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Neurosis Live at Portland, OR’s Hawthorne Theater

Words by Josh Ncihols Photos by Alyssa Herrman/Foto Phortress
Words by Josh Nichols
Photos by Alyssa Herrman/Foto Phortress

Over Thanksgiving weekend the Hawthorne Theater in Portland, Oregon played host to two sold out evenings of Neurosis, with support by Yob and Kowloon Walled City–cause for celebration, given the infrequency with which Neurosis make their presence known in the pacific northwest. The distinguished billing of Neurot label mates without the distraction of any filler bands is about as much as any soggy metal loving Portlander could ask for.

The evening commenced at 8:00pm when Kowloon Walled City took the stage and Scott Evans said “Let’s get this over with.” They initially offered two cuts from their 2012 release, Container Ships, and one cut from 2009’s Gambling on the Richter Scale, before launching into tracks from their most recent effort, Grievances. The recipe didn’t change dramatically on any of these cuts: slow, heavy chords and Evans’ perpetually horse drill sergeant’s shout. The Grievances tracks are slightly less sludgy, with more dramatic pauses to up the tension level before releasing into huge dissonant explosions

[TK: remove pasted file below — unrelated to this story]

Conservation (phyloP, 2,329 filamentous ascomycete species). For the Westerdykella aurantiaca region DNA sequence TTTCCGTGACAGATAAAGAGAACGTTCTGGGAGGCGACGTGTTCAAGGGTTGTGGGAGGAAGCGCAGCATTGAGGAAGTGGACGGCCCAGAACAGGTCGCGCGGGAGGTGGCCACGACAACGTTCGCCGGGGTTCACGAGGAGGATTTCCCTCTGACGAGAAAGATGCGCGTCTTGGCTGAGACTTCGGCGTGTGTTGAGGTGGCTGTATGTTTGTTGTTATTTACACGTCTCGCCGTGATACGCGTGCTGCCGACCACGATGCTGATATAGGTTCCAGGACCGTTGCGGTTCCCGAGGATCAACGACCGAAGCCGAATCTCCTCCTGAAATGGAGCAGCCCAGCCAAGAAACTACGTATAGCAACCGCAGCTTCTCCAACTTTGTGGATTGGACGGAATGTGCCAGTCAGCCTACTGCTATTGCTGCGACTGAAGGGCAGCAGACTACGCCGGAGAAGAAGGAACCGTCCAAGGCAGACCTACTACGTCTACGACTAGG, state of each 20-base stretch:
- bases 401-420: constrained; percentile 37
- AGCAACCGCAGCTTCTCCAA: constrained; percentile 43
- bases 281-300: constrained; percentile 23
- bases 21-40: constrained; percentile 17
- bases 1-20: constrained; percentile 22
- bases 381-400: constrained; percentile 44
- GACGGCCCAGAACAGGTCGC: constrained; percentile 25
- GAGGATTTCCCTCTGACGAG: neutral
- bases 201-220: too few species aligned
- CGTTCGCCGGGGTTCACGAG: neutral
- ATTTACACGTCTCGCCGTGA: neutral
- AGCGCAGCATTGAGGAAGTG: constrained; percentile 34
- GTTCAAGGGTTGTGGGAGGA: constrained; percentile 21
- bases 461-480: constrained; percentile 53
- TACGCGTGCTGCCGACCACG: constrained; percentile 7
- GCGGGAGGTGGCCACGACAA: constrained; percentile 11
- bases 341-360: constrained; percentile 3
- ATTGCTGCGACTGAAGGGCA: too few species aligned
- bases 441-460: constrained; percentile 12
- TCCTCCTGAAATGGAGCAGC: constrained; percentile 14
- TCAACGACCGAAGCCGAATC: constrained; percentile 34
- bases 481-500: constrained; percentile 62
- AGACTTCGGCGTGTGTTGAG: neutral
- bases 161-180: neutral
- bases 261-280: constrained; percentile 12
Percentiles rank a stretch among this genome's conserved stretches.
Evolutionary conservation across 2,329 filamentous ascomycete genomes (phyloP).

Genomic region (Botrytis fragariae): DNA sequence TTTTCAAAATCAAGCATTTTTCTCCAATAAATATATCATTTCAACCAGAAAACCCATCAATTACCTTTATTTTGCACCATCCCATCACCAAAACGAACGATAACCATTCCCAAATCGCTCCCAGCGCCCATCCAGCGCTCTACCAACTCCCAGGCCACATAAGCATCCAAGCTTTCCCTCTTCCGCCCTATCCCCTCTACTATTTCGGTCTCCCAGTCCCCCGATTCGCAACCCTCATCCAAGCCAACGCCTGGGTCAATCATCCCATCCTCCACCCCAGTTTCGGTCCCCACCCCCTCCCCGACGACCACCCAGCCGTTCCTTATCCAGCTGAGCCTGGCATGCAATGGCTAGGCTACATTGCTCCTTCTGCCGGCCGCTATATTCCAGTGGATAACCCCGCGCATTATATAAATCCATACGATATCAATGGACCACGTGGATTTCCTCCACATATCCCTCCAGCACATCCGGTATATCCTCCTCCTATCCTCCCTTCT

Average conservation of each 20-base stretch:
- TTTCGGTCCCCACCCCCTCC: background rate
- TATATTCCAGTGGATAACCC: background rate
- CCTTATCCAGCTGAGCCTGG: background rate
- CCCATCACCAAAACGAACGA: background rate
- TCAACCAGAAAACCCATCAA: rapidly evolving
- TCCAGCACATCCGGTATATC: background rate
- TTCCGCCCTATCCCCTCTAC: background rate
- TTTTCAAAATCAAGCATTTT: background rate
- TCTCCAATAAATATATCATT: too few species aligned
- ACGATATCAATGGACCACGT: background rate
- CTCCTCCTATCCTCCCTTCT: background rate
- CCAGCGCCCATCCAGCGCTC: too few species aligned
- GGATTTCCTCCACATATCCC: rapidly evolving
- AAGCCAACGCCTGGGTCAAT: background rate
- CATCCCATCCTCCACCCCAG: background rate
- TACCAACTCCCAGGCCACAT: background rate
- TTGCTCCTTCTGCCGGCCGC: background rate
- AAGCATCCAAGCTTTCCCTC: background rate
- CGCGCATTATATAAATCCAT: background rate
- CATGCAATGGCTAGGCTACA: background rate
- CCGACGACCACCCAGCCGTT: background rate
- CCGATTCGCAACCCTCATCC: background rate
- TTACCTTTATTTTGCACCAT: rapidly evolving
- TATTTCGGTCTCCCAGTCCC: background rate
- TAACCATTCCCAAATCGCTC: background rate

Neurosis knew what they were doing when they added local favorite Yob to the bill. The press of bodies reached the back wall and gave full voice to their admiration as Yob eased into a bowel churning and bass heavy assault. The highlight of any Yob set, aside from the thundering sludge doom that is their stock and trade, is the vocal stylings and joyful exuberance of lead singer Mike Scheidt. He moved from high shrill wailing to guttural growl with the occasional cavernous and unearthly roar. His range along with the overall power and heavy ferocity of their set was an excellent foil for what was to come.

If Neurosis followed typical tour protocol, they would have served up a heavy dose of their most recent release, Fires Within Fires. Neurosis aren’t typical. Instead they opted to celebrate their entire catalog, diving back to the early 90’s to start, with “Lost”, off of Enemy of the Sun, and then pulled from their entire discography. Scott Kelly and Steve Von Till passed vocal duties back and forth, trading verse for verse with the occasional screaming line from Dave Edwardson. They kept the stage typically dark between songs, letting the tension build with each new offering. Finally, they went deep again to finish off the evening with the title track from Through Silver in Blood. It would be hard to pinpoint a highlight of the evening as there were many and of course everyone will have their own. In two or three years, perhaps they’ll come back and give another opportunity to make that choice.

–Josh Nichols

Kowloon Walled City



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